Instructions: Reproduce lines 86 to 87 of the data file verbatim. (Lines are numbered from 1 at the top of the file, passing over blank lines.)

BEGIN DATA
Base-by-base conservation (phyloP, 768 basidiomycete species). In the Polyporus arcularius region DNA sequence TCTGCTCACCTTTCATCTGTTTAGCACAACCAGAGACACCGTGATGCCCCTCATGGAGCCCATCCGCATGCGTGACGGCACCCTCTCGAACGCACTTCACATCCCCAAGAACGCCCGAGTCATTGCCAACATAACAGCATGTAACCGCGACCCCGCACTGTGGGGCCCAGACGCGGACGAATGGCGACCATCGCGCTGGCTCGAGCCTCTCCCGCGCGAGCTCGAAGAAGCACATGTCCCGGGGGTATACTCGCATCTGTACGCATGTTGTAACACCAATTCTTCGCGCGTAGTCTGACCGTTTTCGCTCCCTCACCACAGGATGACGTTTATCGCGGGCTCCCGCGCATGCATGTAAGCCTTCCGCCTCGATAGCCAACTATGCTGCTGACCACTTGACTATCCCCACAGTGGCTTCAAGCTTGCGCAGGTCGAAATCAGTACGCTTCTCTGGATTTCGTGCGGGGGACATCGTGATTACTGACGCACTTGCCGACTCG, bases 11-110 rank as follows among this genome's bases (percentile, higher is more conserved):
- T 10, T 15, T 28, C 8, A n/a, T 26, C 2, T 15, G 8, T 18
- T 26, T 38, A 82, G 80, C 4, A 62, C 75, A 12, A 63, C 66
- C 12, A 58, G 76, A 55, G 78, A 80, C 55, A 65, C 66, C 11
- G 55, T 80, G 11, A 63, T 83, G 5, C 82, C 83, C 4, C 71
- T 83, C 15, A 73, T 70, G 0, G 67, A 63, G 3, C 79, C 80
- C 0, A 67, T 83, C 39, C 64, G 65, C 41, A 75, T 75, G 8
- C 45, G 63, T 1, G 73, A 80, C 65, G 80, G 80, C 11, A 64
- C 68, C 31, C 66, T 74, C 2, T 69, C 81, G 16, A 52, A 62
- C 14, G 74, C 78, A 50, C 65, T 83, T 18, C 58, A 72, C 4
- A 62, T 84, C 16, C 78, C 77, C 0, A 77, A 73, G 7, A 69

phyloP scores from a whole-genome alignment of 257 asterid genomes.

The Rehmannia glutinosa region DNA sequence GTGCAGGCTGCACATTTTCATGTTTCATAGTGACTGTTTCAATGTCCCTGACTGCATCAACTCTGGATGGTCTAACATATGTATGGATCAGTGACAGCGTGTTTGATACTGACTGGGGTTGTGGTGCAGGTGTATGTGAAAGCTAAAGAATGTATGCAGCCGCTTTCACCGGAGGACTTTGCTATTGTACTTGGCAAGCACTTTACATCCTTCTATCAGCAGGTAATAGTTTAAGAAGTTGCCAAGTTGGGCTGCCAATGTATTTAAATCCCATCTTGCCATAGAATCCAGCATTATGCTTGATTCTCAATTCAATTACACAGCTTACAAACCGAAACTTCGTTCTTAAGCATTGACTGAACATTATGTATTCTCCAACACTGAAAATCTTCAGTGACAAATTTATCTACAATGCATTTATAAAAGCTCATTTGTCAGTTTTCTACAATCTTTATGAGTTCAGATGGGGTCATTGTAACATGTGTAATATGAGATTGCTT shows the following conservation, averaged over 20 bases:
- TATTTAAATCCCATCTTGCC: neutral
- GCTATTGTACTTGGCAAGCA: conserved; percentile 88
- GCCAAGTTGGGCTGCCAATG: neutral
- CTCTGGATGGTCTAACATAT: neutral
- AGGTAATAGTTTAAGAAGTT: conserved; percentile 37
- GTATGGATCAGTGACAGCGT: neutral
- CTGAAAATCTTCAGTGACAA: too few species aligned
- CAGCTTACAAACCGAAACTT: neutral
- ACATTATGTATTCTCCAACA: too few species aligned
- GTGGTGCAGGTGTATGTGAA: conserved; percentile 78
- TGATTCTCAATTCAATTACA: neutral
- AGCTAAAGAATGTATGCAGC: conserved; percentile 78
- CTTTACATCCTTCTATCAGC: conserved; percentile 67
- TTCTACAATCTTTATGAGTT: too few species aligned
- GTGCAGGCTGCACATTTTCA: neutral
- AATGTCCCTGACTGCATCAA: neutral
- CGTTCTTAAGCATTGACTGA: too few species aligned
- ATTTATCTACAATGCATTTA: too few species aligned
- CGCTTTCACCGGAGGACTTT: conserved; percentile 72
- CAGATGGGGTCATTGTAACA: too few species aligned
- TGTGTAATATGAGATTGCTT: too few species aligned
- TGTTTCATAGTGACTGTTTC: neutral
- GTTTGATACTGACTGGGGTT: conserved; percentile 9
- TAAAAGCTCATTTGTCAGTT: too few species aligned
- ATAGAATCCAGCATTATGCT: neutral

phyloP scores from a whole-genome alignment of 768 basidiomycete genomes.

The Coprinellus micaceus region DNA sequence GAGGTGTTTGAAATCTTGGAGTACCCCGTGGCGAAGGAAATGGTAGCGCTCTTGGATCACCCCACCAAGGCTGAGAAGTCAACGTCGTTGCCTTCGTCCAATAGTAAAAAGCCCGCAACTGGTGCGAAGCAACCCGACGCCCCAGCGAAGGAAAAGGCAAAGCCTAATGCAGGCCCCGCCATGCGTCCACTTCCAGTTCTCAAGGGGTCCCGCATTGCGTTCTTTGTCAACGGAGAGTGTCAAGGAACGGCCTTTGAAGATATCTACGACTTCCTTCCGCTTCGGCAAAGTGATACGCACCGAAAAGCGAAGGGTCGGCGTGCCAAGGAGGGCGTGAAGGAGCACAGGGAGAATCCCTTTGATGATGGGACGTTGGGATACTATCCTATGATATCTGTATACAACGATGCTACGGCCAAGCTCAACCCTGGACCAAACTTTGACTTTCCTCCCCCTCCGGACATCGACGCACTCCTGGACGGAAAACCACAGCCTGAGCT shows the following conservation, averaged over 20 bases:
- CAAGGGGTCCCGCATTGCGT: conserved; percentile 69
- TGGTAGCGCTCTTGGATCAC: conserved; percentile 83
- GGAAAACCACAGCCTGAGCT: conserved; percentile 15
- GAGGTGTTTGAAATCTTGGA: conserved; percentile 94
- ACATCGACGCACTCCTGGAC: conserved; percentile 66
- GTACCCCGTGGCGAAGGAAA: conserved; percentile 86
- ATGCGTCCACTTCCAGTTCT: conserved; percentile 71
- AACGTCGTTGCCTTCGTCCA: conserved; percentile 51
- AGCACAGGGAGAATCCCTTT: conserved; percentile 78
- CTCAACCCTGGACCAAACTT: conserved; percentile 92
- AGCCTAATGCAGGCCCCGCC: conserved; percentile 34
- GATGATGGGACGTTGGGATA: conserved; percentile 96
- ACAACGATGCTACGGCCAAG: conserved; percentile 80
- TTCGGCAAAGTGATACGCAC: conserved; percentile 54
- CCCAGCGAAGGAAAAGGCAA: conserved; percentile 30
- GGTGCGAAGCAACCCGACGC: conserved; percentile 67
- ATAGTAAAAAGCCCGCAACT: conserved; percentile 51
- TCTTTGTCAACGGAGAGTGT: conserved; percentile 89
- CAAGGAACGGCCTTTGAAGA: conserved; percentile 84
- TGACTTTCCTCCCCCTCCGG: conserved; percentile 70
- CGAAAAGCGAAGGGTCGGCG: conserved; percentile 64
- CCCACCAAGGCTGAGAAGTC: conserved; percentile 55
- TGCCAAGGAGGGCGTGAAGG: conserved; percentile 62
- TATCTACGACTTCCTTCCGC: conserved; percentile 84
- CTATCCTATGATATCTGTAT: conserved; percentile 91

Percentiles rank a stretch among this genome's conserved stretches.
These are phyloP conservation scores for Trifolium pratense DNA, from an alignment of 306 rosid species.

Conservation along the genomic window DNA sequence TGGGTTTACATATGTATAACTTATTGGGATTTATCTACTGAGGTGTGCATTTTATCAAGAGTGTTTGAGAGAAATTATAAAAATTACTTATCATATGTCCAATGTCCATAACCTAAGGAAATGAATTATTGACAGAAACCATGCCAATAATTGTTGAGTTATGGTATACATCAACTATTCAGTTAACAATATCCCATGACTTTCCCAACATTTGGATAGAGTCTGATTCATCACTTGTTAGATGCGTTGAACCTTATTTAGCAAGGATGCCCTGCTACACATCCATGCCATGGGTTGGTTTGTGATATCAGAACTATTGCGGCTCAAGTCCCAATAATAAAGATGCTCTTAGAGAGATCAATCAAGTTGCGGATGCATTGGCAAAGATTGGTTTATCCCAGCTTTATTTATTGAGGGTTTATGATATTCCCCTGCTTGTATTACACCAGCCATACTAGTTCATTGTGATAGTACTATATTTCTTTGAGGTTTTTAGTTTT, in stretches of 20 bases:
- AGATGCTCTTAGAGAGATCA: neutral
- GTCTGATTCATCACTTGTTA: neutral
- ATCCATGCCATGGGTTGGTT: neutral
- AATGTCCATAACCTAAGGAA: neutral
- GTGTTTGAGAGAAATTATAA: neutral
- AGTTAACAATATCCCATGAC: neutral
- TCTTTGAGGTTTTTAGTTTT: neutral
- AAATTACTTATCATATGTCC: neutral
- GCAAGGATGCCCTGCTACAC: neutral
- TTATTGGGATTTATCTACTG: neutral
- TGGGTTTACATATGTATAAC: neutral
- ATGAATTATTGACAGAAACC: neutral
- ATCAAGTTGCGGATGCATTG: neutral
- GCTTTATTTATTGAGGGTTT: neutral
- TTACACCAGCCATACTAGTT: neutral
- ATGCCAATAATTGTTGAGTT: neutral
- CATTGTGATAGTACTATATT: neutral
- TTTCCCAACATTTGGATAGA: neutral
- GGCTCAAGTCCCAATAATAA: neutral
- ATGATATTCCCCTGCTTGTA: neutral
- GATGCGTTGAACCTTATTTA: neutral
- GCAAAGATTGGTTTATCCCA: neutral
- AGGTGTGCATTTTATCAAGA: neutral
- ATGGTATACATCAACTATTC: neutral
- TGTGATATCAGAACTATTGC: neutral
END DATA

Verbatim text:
- TTTCCCAACATTTGGATAGA: neutral
- GGCTCAAGTCCCAATAATAA: neutral